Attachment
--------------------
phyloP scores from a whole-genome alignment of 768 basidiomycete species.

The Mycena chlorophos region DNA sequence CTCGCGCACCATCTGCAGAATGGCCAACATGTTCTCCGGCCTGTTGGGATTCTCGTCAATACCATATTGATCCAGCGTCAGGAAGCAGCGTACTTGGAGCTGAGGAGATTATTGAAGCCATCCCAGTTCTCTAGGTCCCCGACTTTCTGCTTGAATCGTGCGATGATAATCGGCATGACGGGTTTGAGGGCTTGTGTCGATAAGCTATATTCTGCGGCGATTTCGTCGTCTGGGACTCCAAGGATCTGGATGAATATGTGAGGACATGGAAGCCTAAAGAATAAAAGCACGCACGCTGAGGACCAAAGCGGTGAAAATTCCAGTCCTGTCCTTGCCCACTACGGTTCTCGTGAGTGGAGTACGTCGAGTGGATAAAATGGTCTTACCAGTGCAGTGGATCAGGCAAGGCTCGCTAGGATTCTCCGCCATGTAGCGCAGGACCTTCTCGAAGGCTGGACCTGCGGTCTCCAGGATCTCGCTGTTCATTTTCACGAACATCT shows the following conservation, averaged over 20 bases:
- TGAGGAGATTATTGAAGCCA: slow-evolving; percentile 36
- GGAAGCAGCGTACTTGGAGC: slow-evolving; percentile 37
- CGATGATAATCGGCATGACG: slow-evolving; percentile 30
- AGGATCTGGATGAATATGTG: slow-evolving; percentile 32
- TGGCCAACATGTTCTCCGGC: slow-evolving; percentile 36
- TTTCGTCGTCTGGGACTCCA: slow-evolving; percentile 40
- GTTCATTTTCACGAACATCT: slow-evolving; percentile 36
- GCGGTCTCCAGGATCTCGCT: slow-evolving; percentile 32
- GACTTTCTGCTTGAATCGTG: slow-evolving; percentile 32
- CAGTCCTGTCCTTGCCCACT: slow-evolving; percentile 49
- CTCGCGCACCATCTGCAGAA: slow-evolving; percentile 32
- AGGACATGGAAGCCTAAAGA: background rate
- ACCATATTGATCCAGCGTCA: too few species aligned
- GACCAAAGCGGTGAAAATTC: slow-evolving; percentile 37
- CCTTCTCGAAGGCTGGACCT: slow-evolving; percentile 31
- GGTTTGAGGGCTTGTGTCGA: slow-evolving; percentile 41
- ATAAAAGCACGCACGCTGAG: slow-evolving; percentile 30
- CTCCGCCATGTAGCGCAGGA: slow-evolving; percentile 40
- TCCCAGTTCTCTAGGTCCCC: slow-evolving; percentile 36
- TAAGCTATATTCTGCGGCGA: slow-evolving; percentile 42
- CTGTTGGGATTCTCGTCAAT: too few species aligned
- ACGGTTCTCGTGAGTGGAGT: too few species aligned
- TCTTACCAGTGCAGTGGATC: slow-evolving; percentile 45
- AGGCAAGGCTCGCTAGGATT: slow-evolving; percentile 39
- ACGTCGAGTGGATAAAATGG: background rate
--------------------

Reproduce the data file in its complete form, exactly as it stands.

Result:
phyloP scores from a whole-genome alignment of 768 basidiomycete species.

The Mycena chlorophos region DNA sequence CTCGCGCACCATCTGCAGAATGGCCAACATGTTCTCCGGCCTGTTGGGATTCTCGTCAATACCATATTGATCCAGCGTCAGGAAGCAGCGTACTTGGAGCTGAGGAGATTATTGAAGCCATCCCAGTTCTCTAGGTCCCCGACTTTCTGCTTGAATCGTGCGATGATAATCGGCATGACGGGTTTGAGGGCTTGTGTCGATAAGCTATATTCTGCGGCGATTTCGTCGTCTGGGACTCCAAGGATCTGGATGAATATGTGAGGACATGGAAGCCTAAAGAATAAAAGCACGCACGCTGAGGACCAAAGCGGTGAAAATTCCAGTCCTGTCCTTGCCCACTACGGTTCTCGTGAGTGGAGTACGTCGAGTGGATAAAATGGTCTTACCAGTGCAGTGGATCAGGCAAGGCTCGCTAGGATTCTCCGCCATGTAGCGCAGGACCTTCTCGAAGGCTGGACCTGCGGTCTCCAGGATCTCGCTGTTCATTTTCACGAACATCT shows the following conservation, averaged over 20 bases:
- TGAGGAGATTATTGAAGCCA: slow-evolving; percentile 36
- GGAAGCAGCGTACTTGGAGC: slow-evolving; percentile 37
- CGATGATAATCGGCATGACG: slow-evolving; percentile 30
- AGGATCTGGATGAATATGTG: slow-evolving; percentile 32
- TGGCCAACATGTTCTCCGGC: slow-evolving; percentile 36
- TTTCGTCGTCTGGGACTCCA: slow-evolving; percentile 40
- GTTCATTTTCACGAACATCT: slow-evolving; percentile 36
- GCGGTCTCCAGGATCTCGCT: slow-evolving; percentile 32
- GACTTTCTGCTTGAATCGTG: slow-evolving; percentile 32
- CAGTCCTGTCCTTGCCCACT: slow-evolving; percentile 49
- CTCGCGCACCATCTGCAGAA: slow-evolving; percentile 32
- AGGACATGGAAGCCTAAAGA: background rate
- ACCATATTGATCCAGCGTCA: too few species aligned
- GACCAAAGCGGTGAAAATTC: slow-evolving; percentile 37
- CCTTCTCGAAGGCTGGACCT: slow-evolving; percentile 31
- GGTTTGAGGGCTTGTGTCGA: slow-evolving; percentile 41
- ATAAAAGCACGCACGCTGAG: slow-evolving; percentile 30
- CTCCGCCATGTAGCGCAGGA: slow-evolving; percentile 40
- TCCCAGTTCTCTAGGTCCCC: slow-evolving; percentile 36
- TAAGCTATATTCTGCGGCGA: slow-evolving; percentile 42
- CTGTTGGGATTCTCGTCAAT: too few species aligned
- ACGGTTCTCGTGAGTGGAGT: too few species aligned
- TCTTACCAGTGCAGTGGATC: slow-evolving; percentile 45
- AGGCAAGGCTCGCTAGGATT: slow-evolving; percentile 39
- ACGTCGAGTGGATAAAATGG: background rate